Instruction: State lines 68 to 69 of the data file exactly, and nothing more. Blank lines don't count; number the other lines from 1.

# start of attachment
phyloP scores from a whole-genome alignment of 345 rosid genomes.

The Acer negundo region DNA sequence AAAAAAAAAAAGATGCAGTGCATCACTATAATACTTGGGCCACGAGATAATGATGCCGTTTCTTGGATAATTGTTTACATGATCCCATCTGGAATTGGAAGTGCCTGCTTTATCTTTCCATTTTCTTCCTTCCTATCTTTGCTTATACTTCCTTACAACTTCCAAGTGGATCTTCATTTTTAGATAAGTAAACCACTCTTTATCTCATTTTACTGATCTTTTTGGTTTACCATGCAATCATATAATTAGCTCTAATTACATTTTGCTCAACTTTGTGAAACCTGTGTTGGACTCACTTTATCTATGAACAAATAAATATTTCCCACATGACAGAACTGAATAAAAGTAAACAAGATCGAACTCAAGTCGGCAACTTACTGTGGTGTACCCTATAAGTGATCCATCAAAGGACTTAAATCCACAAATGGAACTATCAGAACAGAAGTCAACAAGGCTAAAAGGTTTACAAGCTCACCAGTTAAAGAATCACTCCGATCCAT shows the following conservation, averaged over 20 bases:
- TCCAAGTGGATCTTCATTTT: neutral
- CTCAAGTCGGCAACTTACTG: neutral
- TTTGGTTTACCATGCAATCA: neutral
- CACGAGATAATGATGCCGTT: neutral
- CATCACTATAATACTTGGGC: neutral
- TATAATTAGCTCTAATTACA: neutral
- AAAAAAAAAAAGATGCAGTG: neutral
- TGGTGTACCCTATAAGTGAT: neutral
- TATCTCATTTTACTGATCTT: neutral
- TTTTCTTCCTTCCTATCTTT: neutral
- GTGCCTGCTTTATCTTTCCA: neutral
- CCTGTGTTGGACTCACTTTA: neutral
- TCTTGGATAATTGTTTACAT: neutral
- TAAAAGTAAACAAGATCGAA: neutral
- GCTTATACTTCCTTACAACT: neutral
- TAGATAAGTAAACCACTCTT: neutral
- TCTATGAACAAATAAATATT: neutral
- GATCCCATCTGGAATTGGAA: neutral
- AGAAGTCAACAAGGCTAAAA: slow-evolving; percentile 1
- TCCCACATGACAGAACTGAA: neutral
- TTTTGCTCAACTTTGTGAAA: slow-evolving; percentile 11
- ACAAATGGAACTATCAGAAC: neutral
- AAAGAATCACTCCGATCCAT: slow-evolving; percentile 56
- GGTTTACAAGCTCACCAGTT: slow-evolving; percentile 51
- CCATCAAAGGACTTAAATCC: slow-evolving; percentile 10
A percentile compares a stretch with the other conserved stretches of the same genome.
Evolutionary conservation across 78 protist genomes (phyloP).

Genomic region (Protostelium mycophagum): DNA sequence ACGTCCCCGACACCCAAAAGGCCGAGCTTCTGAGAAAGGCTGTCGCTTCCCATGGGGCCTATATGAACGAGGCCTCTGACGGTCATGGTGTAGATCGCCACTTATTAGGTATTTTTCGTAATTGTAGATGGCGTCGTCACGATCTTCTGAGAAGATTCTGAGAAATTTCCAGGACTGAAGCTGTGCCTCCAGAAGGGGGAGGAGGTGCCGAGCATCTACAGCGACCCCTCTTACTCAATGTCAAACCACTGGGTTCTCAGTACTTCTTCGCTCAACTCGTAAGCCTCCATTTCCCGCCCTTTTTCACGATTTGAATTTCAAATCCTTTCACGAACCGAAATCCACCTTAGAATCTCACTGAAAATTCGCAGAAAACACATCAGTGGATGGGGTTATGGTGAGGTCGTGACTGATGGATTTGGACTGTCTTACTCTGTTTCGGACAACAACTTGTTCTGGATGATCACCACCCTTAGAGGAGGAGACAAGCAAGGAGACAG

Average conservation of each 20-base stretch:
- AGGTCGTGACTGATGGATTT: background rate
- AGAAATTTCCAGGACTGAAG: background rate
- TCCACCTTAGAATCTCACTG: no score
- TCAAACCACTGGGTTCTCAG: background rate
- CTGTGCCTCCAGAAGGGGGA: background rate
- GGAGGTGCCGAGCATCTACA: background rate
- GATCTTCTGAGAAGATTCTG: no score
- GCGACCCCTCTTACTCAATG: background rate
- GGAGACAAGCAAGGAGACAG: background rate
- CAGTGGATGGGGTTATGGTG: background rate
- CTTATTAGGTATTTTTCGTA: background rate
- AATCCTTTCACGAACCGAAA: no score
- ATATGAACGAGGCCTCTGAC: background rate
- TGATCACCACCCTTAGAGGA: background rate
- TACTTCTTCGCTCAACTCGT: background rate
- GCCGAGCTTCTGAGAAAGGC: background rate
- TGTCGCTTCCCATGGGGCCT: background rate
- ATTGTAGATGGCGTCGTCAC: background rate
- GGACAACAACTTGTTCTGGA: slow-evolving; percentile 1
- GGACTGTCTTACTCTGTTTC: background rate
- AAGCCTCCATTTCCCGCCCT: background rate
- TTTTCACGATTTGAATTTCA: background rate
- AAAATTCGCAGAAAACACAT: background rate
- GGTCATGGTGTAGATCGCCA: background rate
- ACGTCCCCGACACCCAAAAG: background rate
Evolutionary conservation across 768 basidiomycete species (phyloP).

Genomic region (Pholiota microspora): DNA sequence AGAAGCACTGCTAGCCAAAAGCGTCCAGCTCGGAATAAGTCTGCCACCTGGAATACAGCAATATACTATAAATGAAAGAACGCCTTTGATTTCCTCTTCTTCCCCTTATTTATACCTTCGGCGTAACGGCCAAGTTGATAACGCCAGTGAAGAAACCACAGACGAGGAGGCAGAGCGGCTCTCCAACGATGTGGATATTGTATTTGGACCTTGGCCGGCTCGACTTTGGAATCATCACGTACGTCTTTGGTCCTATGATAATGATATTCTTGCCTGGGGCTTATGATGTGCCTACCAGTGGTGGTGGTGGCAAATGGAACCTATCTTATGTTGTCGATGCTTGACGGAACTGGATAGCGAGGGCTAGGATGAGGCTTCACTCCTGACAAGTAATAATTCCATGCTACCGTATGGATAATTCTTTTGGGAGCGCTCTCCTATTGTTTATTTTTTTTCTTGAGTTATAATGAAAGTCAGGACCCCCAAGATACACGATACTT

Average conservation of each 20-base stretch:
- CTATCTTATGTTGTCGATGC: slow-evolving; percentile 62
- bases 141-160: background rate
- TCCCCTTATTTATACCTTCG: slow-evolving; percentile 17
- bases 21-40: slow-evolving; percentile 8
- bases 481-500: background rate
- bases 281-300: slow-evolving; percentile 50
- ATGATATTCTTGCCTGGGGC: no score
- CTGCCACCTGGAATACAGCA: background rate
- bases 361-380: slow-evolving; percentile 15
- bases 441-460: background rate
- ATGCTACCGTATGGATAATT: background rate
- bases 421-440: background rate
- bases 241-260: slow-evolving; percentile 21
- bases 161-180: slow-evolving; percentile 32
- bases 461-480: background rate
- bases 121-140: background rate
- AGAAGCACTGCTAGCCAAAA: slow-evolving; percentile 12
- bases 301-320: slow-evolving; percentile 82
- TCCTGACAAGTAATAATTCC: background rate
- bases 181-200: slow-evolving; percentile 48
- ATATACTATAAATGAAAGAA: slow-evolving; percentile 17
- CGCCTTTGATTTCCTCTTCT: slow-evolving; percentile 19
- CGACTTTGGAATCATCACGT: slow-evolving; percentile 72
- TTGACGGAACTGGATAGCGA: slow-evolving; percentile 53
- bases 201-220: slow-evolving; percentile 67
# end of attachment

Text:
- bases 361-380: slow-evolving; percentile 15
- bases 441-460: background rate